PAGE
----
Mapping out and improving your customer journey is a complex, rather abstract process. The goal is to codify the journey so that it can be measured and optimized. That means the more your customer journey model matches reality, the more effectively you can use it to improve your customer’s experience.

With accuracy comes minutiae. Buying cycles are intricate, especially in B2B selling. Customer success pathways are as well. You might find that you very quickly get to a model of your customer journey that is too overwhelming to be actionable. You’re doing the right thing, but it isn’t helping you get the right results.

However, some points in a customer journey hold an outsized impact on the outcomes. Identifying these "critical moments" can help simplify otherwise complex journeys and guide where your focus should be.

Look for Critical Moments in the Customer Journey

Distributed throughout your sophisticated map of conversations, decisions points, emotional context, etc. are a handful of key activities that occur during your customer’s experience with your organization.

These key activities have an outsized impact on the ultimate value judgement your customer will place on said experience. Certainly every touchpoint nudges the customer’s opinion positively or negatively. These special ones are the moments that have an order of magnitude more sway.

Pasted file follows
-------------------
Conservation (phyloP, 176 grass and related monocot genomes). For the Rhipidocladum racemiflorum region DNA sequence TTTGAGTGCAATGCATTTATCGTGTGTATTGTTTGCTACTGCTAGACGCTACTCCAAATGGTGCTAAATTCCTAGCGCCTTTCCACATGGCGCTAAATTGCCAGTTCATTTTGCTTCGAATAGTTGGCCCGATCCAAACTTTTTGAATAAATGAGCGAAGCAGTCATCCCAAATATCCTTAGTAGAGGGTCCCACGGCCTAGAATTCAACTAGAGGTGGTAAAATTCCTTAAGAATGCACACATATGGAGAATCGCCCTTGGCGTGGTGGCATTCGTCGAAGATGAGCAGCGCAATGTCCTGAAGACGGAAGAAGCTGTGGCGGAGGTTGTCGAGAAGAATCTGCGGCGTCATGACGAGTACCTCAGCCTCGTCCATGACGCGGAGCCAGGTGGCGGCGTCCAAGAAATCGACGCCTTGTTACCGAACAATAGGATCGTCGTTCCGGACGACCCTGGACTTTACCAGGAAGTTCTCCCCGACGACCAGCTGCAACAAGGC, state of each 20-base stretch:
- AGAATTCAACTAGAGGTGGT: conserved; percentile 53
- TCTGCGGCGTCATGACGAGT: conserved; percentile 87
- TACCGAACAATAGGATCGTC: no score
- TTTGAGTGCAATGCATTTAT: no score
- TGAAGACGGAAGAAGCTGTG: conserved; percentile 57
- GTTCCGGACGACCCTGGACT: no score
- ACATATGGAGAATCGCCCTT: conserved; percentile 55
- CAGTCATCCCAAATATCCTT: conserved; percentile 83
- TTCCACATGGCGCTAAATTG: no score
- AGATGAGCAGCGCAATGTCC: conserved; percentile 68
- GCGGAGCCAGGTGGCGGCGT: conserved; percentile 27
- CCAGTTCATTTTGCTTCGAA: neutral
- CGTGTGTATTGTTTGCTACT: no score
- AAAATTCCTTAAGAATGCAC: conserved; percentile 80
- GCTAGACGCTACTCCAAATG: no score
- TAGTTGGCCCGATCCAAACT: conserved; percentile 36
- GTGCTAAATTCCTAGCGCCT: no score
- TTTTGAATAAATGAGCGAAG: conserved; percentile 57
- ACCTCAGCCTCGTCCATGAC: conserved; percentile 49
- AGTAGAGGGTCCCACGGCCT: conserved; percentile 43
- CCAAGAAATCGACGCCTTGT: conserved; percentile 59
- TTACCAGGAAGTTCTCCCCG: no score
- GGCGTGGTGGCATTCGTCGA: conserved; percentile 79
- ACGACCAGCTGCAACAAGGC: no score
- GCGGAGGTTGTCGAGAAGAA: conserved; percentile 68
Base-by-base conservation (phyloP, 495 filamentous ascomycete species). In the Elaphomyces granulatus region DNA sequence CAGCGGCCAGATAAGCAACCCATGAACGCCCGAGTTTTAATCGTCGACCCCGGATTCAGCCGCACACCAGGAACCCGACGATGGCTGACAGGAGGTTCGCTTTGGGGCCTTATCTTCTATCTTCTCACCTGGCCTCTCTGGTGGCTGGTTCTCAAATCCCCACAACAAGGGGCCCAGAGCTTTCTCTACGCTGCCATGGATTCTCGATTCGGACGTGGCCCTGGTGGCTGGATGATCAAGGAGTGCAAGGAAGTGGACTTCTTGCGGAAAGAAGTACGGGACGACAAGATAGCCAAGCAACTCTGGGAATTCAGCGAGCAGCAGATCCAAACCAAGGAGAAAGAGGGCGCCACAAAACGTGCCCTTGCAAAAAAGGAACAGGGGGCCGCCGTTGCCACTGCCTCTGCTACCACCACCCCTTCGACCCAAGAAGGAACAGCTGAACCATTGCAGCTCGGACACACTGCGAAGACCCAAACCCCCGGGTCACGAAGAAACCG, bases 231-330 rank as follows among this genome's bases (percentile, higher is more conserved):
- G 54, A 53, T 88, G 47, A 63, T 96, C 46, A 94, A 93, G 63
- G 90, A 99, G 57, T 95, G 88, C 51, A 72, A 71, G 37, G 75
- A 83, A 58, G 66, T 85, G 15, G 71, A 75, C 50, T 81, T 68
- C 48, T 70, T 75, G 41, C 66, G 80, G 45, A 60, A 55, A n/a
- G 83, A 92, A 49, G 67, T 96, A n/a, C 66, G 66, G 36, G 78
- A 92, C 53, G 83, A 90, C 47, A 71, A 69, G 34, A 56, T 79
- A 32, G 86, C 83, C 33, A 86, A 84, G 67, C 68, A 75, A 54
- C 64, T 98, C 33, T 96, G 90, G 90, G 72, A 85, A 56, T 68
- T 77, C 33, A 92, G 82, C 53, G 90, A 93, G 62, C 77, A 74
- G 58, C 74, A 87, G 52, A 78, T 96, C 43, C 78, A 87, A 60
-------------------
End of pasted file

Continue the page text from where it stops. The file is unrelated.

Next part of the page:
Think of them like pressure points. At first glance, they appear as nothing more than small areas on a body — nothing special, nothing significant. But, applying just a small amount of pressure can shut down your entire muscle system.

These critical moments are the pressure points in your customer journey. They are highly leveraged “points of no return” in that journey.

When mapped out, your customer journey model will have a lot of arrows that push forward and almost as many that circle back. Even the simplest journeys aren’t completely linear. Decisions are made at points along the way which don't ultimately define the journey.

Yet other points will. For example, in a high-touch sales process for a software product, especially if you are selling quality over value, your first conversation is likely a critical moment. It’s your one chance to start the partnership off right.

That first conversation sets the tone for the entire relationship. If you establish a transactional, impersonal first impression, you’ll likely forever be that to your customer. If you establish a consultative, value-add impression, that reputation will carry on with you too.

You can only have one first impression. Certainly, it can be undone, but not easily. 

Further down the sales process, you present a quote. I’d make the case that the quote process, while important, is not necessarily a critical moment.

It’s quite common for the quote to be a starting place. You may get feedback, take that feedback, reconfigure and present again. Eventually you might loop in a sales director. The customer may have other paths to go down in terms of procurement teams and executive approval.